Cherokee Phoenix

From the Maryville Intelligencer

Published October, 5, 1833

Page 3 Column 1b

From the Maryville Intelligencer


Soon after the arrival of the Christian Indians at Shoenbrun, the rules of the congregation, as agreed to, and approved by the national assistants, were read and accepted by the whole congregation. [It will be remembered that in the United Brethren's settlements among the heathen, congregation and church are distinct. One embracing all who desire instruction, ' their children, the other only true believers.] They were as follows.

1. We will know of no other God, nor worship any other but Him, who has created us, and redeemed us with his most precious blood.

2. We will rest from all labor on Sundays, and attend the usual meetings on that day for divine service.

3. We will honor father and mother, and support them in age and in distress.

4. No one shall be permitted to dwell with us without the consent of our teachers.

5. No thieves, murderers, drunkards, adulterers, and whoremongers, shall be suffered among us.

6. No one that attendeth dances, sacrifices, or heathenish festivals, can live among us.

7. We will renounce all juggles, lies, and deceits of Satan.

8. No one using witchcraft in hunting, shall be suffered among us.

9. We will be obedient to our teachers, and to the helpers, (national assistants) who are appointed to see that good order be kept both in, and out of town.

10. We will not be idle and lazy, nor tell lies of one another, nor strike each other. We will live peaceable together.

11. Whosoever does any harm to another's cattle, goods or effects, 'c., shall pay the damage.

12. A man shall have only one wife,-love her, and provide for her, ' the children. Likewise a woman shall have but one husband,and be obedient unto him; she shall also take care of the children and be cleanly in all things.

13 We will not permit any rum or spiritus liquor to be brought into our towns. If strangers or trades happen to bring any, the helpers are to take it into their possession, and take care not to deliver it to them till they set off again.

14. None of the inhabitants shall run in debt to traders, nor receive goods on commission for traders, without the consent of the helpers.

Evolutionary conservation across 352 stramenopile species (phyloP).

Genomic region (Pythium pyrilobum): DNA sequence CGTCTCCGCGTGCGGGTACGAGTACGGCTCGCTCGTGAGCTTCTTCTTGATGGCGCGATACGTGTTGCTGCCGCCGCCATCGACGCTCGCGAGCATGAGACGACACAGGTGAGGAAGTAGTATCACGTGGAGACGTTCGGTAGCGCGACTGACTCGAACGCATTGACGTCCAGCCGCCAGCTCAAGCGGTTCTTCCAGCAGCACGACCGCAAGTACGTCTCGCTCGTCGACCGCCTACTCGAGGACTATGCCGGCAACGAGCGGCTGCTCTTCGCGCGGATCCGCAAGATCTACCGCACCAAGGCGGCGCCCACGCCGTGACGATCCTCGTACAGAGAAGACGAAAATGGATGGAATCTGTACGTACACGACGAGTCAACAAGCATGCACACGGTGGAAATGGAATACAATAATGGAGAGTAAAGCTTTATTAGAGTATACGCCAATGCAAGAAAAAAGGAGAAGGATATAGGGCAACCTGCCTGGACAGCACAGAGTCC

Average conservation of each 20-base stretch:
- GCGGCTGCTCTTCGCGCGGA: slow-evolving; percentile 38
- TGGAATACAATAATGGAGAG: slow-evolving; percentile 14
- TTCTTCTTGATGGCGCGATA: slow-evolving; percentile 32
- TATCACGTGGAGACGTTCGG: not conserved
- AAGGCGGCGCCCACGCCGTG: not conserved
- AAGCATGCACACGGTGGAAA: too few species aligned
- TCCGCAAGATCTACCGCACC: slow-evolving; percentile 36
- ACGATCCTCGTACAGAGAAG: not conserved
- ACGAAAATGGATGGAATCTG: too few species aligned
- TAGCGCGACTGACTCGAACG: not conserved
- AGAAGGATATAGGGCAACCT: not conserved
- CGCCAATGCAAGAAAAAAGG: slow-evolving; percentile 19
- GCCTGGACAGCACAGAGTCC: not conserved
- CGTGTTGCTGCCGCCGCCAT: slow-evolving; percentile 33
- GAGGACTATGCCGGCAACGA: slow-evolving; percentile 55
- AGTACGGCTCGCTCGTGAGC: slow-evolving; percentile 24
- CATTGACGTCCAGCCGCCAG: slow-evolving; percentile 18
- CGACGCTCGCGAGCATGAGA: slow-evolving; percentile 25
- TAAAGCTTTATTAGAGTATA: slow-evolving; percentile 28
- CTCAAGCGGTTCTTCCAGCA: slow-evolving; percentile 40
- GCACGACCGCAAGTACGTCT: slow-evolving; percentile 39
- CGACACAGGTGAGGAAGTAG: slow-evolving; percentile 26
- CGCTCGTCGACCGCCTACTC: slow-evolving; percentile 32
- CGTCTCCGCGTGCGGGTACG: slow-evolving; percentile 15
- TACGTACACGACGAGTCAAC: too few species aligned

15 No one is to go on a journey or long hunt, without informing the ministry or stewards of it.

16 Young people are not to marry without the consent of their parents, and taking their advice.

17. If the helpers apply to the inhabitants for assistance, in doing work for the benefit of the place, such as building meeting or school houses, clearing or fencing lands 'c., they are to be obedient.

18. All necessary contributions for the public, ought cheerfully to be attended to.

19. No man inclining to go to war,-which is the shedding of blood, can remain among us.

20. Whosoever purchases goods or articles of warriors, knowing at the time that such have been stolen, or plundered, must leave us. We look upon this as giving encouragement to murder and theft.

According to custom these rules were, at the commencement of every year, read in public meeting; and no new member, or applicant, could be permitted to live in the congregation without making a solemn promise that he or she would strictly conform to them. When any one residing in the congregation gave offence, it was the duty of the helpers, to admonish such person in a friendly manner; but where such admonition proved ineffectual, then to concert together for the purpose publicly putting him, her, or them out of the society, and dismissing such altogether from the place. Next to these rules, other necessary and proper regulations were made and adopted; for instance, respecting the daily meetings,- the duty of church wardens,- schools,- attending to visitors, and the attention to be paid to the poor, sick, or distressed; and with regard to the contributions to be made from time to time for the benefit of the congregation at large, as also individuals in the same, unable to support themselves, or furnish the necessary attire for the deceased, so that the corpse of the poorest person in that community was dressed as decently as the wealthy.